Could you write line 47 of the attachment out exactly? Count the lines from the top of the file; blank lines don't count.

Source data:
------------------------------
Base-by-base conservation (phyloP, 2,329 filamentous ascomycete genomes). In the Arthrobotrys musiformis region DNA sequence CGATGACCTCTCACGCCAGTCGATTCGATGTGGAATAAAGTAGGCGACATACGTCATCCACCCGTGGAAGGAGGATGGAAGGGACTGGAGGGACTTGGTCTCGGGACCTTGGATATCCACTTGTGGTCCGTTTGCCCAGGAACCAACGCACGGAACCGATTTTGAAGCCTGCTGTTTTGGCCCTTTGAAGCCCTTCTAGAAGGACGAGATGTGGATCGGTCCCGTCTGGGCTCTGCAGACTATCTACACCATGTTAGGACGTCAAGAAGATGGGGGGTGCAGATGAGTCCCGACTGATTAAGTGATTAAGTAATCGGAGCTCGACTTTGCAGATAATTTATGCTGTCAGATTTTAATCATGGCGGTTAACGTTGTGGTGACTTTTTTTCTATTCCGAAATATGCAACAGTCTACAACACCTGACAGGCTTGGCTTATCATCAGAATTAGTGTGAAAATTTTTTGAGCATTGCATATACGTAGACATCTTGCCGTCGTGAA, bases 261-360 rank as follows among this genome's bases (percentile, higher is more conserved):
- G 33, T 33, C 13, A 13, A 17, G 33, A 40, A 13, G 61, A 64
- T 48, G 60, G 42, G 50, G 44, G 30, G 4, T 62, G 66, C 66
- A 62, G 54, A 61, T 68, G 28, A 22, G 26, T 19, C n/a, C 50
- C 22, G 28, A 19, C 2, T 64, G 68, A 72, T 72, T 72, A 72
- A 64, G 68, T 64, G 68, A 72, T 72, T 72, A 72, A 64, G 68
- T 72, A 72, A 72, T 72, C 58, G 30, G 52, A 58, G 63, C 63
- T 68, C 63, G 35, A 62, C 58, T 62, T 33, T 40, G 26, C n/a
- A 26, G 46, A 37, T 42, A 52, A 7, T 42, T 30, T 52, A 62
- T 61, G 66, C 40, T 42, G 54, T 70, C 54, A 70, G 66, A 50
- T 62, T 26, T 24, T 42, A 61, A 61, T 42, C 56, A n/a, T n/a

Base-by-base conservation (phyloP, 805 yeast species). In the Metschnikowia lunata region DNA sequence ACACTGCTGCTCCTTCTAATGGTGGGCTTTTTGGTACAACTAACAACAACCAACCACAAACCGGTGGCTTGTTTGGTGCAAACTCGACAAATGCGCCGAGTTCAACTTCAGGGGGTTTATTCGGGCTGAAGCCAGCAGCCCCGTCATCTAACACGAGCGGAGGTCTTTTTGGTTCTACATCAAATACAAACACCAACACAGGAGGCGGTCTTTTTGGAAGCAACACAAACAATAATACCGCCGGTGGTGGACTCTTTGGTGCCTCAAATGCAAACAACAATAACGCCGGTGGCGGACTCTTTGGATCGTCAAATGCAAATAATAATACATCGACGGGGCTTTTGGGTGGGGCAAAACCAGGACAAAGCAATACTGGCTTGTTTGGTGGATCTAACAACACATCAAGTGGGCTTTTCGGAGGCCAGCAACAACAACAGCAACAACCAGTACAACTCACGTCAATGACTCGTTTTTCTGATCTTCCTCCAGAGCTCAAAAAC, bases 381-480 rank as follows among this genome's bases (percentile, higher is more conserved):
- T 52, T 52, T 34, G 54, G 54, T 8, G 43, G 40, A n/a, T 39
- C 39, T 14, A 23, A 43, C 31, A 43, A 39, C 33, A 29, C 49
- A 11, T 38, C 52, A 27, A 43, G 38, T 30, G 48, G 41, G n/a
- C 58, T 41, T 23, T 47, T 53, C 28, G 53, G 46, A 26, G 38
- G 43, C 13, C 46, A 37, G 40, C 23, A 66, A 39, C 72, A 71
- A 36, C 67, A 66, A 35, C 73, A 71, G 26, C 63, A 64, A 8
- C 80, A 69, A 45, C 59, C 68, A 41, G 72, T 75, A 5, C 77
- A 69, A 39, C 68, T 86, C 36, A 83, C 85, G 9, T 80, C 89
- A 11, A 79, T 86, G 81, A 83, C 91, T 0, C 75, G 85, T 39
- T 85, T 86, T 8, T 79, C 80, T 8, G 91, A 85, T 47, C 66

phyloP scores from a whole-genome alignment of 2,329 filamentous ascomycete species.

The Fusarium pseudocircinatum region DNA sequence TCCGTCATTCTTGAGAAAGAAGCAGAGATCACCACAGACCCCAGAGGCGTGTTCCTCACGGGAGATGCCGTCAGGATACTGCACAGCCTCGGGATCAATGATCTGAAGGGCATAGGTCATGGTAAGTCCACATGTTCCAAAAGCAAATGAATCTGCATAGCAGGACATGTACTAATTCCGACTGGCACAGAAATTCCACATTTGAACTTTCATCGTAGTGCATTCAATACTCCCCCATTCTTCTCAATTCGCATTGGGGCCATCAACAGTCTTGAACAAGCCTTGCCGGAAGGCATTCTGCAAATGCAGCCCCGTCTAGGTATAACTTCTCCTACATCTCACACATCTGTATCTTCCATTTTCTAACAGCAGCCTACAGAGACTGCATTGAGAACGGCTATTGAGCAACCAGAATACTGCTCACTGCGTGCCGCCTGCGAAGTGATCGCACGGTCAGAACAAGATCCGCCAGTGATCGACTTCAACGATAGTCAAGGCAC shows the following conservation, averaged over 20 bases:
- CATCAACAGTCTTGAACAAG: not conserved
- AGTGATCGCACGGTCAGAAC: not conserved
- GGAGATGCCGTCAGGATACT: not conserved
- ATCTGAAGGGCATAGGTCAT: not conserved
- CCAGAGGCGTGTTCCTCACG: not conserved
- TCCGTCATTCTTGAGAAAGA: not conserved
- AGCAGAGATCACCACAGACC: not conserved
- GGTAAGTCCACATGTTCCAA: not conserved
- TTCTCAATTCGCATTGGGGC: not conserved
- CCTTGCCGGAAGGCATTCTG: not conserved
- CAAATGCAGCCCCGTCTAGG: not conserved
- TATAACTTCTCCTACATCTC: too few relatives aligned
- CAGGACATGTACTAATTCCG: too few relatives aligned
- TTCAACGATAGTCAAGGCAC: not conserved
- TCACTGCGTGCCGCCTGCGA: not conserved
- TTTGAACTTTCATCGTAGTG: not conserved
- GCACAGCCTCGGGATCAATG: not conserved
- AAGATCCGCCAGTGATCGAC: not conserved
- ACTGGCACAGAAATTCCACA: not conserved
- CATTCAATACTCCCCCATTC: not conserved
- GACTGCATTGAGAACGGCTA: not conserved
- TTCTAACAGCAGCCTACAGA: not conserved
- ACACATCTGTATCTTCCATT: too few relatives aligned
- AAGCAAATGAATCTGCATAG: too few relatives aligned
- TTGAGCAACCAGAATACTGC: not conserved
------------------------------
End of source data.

- ACACATCTGTATCTTCCATT: too few relatives aligned